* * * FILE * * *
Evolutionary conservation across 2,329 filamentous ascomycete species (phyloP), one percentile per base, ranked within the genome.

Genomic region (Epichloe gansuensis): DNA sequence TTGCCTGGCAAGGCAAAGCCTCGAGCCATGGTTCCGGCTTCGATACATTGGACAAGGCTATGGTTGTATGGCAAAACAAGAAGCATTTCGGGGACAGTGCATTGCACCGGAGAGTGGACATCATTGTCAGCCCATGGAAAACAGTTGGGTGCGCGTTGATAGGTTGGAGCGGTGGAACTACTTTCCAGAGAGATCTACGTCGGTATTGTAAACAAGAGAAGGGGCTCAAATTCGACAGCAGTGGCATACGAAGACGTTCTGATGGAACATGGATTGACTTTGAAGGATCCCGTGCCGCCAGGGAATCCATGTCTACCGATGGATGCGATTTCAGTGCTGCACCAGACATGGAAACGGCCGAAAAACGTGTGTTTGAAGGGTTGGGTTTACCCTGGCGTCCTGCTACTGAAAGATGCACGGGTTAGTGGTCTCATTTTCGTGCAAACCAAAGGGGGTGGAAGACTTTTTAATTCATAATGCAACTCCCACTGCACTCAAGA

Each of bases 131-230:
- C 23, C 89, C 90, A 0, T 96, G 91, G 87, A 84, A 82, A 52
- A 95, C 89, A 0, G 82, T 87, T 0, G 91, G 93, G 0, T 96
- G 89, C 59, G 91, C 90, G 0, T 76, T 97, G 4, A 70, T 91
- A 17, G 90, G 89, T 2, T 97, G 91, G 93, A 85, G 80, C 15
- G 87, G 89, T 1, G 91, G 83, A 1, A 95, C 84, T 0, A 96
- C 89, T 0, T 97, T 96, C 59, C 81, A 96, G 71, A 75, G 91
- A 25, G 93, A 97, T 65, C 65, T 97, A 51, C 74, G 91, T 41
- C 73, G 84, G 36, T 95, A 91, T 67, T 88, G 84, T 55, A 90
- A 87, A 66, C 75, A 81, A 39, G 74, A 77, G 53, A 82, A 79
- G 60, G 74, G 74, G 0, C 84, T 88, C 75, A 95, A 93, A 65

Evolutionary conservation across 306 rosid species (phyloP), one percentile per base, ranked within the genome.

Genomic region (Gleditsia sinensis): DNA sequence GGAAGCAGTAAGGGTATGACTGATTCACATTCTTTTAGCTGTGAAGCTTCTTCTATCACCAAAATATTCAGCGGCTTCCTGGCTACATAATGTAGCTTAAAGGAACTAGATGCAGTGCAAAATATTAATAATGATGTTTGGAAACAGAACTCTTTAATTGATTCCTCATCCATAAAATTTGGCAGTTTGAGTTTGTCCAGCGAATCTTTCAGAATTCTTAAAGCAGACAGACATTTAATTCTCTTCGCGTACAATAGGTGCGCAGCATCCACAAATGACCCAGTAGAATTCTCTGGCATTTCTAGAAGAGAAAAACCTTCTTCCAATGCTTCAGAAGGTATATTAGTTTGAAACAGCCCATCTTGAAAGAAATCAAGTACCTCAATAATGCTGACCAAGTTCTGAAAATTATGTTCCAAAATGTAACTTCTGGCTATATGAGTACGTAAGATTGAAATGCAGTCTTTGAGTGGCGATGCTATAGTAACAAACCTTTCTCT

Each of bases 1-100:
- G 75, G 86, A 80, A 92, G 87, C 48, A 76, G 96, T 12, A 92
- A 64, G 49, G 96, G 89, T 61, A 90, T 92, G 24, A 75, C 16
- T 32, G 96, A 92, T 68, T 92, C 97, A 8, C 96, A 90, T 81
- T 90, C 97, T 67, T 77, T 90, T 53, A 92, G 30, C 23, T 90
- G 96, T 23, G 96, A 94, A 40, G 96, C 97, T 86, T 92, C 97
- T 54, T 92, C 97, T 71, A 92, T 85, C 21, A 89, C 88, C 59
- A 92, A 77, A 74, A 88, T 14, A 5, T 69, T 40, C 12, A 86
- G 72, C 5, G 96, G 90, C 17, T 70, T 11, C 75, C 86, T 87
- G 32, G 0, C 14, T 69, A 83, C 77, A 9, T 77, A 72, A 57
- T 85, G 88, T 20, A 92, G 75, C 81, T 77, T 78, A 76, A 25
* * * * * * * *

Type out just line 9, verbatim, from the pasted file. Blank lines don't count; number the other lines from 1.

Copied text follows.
- C 89, T 0, T 97, T 96, C 59, C 81, A 96, G 71, A 75, G 91